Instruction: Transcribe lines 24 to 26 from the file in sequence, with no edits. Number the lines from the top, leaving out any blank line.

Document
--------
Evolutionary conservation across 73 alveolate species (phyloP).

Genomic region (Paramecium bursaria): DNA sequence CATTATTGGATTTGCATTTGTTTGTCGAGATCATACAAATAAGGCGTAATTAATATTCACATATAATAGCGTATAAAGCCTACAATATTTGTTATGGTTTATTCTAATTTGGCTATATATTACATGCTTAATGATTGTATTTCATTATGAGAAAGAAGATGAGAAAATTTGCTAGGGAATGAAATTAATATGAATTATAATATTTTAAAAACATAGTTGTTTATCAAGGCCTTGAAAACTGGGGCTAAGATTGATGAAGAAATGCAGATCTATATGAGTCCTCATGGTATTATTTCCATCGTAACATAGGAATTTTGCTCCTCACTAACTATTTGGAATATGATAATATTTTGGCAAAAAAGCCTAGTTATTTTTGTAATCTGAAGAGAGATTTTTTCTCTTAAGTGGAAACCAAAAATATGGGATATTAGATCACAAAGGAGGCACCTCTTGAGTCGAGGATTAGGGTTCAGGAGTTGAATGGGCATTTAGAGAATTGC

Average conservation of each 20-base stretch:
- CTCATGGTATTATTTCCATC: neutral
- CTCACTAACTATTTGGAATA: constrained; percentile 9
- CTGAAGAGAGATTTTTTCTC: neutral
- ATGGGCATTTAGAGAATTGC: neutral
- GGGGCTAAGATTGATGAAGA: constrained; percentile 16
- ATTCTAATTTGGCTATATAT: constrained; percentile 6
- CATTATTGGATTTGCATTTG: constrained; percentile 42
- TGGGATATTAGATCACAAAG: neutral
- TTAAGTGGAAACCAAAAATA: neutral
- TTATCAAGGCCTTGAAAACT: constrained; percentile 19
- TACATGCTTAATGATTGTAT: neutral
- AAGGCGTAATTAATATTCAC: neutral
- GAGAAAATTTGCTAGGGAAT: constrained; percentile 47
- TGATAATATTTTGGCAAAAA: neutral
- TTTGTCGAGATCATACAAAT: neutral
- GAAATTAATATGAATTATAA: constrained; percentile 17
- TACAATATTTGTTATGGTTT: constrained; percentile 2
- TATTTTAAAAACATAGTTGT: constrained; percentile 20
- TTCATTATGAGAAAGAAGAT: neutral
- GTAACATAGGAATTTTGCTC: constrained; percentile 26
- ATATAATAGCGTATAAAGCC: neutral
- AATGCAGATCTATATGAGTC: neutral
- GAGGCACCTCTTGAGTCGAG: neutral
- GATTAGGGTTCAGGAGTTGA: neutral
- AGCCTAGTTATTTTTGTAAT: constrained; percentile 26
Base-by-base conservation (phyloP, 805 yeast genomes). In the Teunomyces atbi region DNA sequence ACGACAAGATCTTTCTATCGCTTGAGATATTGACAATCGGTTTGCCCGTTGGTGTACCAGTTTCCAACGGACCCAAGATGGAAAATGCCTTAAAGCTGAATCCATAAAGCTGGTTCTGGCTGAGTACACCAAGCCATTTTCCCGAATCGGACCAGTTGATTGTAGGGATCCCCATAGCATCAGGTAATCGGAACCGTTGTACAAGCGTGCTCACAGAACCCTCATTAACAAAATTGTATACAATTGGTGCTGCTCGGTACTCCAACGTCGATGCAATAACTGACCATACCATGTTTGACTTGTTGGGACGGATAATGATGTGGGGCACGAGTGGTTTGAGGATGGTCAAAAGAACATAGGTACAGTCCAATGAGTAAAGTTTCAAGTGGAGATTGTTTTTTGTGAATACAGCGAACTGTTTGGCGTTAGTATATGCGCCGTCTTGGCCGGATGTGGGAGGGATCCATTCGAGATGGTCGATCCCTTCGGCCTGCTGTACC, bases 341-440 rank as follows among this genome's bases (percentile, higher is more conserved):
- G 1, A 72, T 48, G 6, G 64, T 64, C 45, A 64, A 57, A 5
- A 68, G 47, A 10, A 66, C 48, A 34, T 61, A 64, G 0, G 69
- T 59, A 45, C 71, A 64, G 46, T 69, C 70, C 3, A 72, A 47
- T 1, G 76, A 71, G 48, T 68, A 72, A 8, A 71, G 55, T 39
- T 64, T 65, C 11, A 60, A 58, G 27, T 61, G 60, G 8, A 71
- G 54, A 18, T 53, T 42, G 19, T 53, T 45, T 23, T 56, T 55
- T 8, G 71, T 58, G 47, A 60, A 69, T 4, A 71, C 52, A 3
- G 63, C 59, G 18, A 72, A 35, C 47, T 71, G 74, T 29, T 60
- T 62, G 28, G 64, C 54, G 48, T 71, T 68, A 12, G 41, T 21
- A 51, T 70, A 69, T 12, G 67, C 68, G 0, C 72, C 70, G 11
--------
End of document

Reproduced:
- ATATAATAGCGTATAAAGCC: neutral
- AATGCAGATCTATATGAGTC: neutral
- GAGGCACCTCTTGAGTCGAG: neutral